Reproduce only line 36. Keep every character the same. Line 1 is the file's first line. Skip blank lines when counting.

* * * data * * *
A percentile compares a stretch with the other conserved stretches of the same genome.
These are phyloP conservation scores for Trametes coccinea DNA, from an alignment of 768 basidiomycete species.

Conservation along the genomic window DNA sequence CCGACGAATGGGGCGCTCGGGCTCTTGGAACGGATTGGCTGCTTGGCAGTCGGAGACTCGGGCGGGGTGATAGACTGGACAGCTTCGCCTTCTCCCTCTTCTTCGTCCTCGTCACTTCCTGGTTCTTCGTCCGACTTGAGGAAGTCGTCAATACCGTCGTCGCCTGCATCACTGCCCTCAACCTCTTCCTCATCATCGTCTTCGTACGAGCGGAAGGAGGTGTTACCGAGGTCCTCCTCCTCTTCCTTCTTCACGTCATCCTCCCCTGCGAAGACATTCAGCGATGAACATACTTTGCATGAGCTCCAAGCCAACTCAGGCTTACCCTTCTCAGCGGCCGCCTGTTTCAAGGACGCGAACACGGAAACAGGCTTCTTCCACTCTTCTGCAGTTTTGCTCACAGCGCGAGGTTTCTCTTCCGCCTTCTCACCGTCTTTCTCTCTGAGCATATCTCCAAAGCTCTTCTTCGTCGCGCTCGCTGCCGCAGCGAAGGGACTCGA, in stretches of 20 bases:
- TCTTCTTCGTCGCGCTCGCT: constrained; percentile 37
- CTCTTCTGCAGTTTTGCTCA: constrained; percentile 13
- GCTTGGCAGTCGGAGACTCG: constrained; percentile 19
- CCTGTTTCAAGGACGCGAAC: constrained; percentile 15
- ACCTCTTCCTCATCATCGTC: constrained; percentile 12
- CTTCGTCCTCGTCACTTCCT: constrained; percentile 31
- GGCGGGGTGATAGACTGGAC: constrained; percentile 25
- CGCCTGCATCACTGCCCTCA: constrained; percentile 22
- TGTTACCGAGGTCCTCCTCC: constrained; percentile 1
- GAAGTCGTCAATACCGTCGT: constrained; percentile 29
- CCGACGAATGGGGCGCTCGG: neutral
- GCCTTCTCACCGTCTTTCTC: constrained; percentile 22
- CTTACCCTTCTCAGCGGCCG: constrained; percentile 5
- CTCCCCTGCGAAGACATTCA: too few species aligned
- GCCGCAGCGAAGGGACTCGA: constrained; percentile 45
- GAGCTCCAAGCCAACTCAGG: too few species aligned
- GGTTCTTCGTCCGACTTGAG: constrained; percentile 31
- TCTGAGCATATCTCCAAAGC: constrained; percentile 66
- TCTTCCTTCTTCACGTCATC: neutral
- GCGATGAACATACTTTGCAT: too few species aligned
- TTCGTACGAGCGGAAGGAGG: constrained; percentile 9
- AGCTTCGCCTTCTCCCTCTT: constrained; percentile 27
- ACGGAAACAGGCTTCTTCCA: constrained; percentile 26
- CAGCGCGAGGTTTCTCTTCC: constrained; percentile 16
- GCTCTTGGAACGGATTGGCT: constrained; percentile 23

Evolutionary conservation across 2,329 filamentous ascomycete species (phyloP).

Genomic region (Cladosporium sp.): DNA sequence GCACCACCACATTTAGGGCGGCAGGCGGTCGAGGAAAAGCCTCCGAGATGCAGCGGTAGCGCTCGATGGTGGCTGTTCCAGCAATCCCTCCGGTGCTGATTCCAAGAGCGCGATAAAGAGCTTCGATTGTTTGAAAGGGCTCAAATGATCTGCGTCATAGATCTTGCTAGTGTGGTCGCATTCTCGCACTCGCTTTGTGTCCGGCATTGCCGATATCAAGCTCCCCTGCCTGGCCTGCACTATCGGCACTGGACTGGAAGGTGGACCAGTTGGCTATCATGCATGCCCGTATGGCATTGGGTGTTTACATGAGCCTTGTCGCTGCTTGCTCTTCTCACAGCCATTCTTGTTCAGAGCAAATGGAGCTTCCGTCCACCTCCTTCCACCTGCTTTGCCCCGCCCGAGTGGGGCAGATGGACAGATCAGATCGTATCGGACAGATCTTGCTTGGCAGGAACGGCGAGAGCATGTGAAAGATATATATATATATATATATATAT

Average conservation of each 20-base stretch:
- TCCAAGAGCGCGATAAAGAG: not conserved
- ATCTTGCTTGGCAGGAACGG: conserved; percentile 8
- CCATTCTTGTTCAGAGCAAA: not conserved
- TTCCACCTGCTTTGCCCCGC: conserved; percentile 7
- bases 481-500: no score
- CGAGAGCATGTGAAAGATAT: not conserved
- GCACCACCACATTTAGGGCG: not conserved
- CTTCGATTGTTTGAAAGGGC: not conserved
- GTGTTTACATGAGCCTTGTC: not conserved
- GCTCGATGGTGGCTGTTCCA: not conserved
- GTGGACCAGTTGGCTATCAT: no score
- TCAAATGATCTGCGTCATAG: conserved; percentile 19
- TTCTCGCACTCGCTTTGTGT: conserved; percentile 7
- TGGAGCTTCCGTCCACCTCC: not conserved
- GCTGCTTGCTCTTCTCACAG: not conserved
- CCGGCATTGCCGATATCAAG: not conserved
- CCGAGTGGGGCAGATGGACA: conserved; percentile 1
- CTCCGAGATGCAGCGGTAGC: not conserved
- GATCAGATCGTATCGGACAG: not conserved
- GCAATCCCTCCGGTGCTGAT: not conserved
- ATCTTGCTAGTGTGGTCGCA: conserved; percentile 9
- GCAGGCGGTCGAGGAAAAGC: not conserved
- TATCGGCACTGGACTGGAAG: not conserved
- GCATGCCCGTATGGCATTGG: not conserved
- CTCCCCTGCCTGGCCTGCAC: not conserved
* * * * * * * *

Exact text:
- bases 481-500: no score